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Not to sound like a dick [Jun. 27th, 2004|12:15 pm]
Okrzyki, przyjaciel!
angryrobot asked why I didn't have a credit card when we got back to the US. Well I'll tell ya:

Lucas and I got tickets on one of those 'hop on, hop off' tours of Dublin, and were taking full advantage. Towards the end of the afternoon we'd of course walked several miles and were, as they say, knackered. So we hopped on the top of the double-decker bus and promptly fell asleep. After making another circuit of the city we went to get off near our hostel. Which is when I discovered that my wallet -- a zippered wallet on a lanyard -- with all credit cards, passport, traveler's checks, US cash $250 etc, was gone.

Visions of Karl Malden danced through my head "what will you do? what WILL you do?". We hotfooted it back to our hostel, and I stopped in the internet cafe/call center and started cancelling credit cards, looking up American Express offices (to get new traveler's checks), and the US Embassy (to try and replace my passport).

Once I got back to the hostel, they had my wallet. I was baffled; I called Melissa at home and apparently the story was this: Some american guy from Chicago had found it on the bus and looked through it and found my hostel receipt. He made a trip to our hostel to return it, and then called HER in Iowa to tell her he'd found it. I have no idea what happened that he found it separated from my person on the tour bus -- I'd been kind of falling asleep in the sun, and figured someone had lifted it.

So the happy ending is that my money and passport and such were safe and sound. The only issue was that I'd already canceled my credit cards, so when I came back into the US, I no longer had them as backup.

The whole incident was strange. I had been riding around for nearly 2 hrs on a bus, and if the guy was smart enough to look through the wallet and figure out where to return it, why wasn't he smart enough to look at my passport photo and see I was sitting 2 seats away, sound asleep, drooling like Grandpa Simpson? I mean he was totally being a good Samaritan and all, but it did seem a little weird.

Certainly falling asleep on a tourbus in Europe with your wallet in plain sight was no genius move on my part, but whatever. It all worked out in the end. We moved some money into Sean's checking account and used his bank card for the rest of the trip.

Oh, and if anyone's contemplating a trip to Europe, here's a breakdown of current costs.

Hostel bed: 17 to 25 Euros
Food on Street: 5 Euro a meal
Food in a restaurant: 10 to 20 euros/person (and not fancy places, count on 30 euros/person)
Transport: 2 to 3 Euros/ride in cities, 10-20 euros to/from airports
Museums: 7 to 10 euros, less for minors. In Paris all the musuems are free to under-18
Beer: 2 to 4 Euros, depending on the city and whether you're in a bar. Paris is 5-8 euros a beer
any place you sit down.
Movies: 7 Euros...

In short, I'd plan to spend about 100 Euros ($120-$125) a day unless you're willing to really go cheap on food; then figure on more money for gifts and such. OK ways to save money: 1) walk a lot instead of taking the subway, which is good for you. 2) Find grocery stores and get bread and cheese, etc. Especially in France you can get fantastic food really cheap at places like Fran Prix. 3) Talk to people about any cool cheap stuff. A guy who worked at the Dublin Hostel told us about taking the tram out to Howth, which is an absolutely amazing natural setting, and the tickets were like 3 euros for a return. Plus Howth has probably the best fish and chips shop in the English-speaking world.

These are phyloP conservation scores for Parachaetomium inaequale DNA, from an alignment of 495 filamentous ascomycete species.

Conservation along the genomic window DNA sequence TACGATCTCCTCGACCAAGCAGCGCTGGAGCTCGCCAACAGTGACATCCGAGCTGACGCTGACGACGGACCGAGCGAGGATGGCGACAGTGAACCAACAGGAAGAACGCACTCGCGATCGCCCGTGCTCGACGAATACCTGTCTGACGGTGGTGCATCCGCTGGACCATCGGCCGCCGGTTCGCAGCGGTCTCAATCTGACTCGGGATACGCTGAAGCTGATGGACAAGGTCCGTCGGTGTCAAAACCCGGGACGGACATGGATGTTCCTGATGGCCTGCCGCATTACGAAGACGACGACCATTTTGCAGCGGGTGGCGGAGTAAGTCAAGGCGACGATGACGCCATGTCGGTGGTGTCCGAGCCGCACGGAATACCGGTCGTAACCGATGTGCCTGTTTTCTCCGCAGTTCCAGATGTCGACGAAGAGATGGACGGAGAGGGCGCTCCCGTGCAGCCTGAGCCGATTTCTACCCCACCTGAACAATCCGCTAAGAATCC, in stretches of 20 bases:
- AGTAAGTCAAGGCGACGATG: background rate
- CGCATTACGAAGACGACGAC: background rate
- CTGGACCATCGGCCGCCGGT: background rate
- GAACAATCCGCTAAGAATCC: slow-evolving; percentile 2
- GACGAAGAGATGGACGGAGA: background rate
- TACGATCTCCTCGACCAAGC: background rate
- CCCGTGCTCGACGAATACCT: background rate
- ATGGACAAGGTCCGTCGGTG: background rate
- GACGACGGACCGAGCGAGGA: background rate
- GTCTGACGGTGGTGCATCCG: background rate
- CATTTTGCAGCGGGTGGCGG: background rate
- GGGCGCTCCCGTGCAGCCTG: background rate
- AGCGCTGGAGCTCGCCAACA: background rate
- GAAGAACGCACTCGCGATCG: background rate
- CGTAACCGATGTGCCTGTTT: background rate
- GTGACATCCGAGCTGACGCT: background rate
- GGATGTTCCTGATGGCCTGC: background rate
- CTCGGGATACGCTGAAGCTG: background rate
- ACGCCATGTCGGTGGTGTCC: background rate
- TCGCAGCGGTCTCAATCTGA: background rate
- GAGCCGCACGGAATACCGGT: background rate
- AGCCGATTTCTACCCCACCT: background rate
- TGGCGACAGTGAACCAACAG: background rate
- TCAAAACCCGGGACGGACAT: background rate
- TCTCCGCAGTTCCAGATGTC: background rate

The only place we found where record-shopping was feasible was Amsterdam, which had great used and new record/CD stores. Fantastic vinyl 2nd hand shops.

[User Picture]From: jenerator
2004-06-27 11:13 am (UTC)
slacknote told me that in Rotterdam where he lives there is a street downtown filled with record shops of every type... the same street where Midtown Records is. When he visited the US a few weeks ago he brought me this wikked Rotterdam Records tshirt that says "the roots of hardcore" on the backside.

I am not really into hostels, I like my privacy. Plus being a girly girl and all... how different is the hostel experiance from the hotel experiance? All I have to go on here is my own personal experiances with hotels and watching movies for hostels.
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[User Picture]From: chaircrusher
2004-06-27 12:25 pm (UTC)
the hostel experience is like being in a college dorm except often there's 16 people on bunkbeds in your room and you don't know any of them. Bathing is a drag unless you get up earlier or later than the hoi polloi -- the Dublin hostel bathrooms were co-ed so unless you wanted to chance showing off all your charms you need to undress, bath, dry off, and get semi-decent in a tiny shower stall.

They're cheap though. And some are better than others. Instead of reserving beds in advance in most cities besides Paris it is better to show up relatively early in the day and walk around to a few hostels and check rates and facilities.

Hotels are much more expensive, though they can be worth it for privacy and having someplace to escape the raw foreign-ness you're up against. I hate trying to dry off in a steam-filled bathroom so our one hotel experience felt luxurious.

Hostels are nice for meeting people and finding out the good things to see and do.
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[User Picture]From: jenerator
2004-06-27 12:51 pm (UTC)
Yeah, I don't think the hostel is for me. ;)
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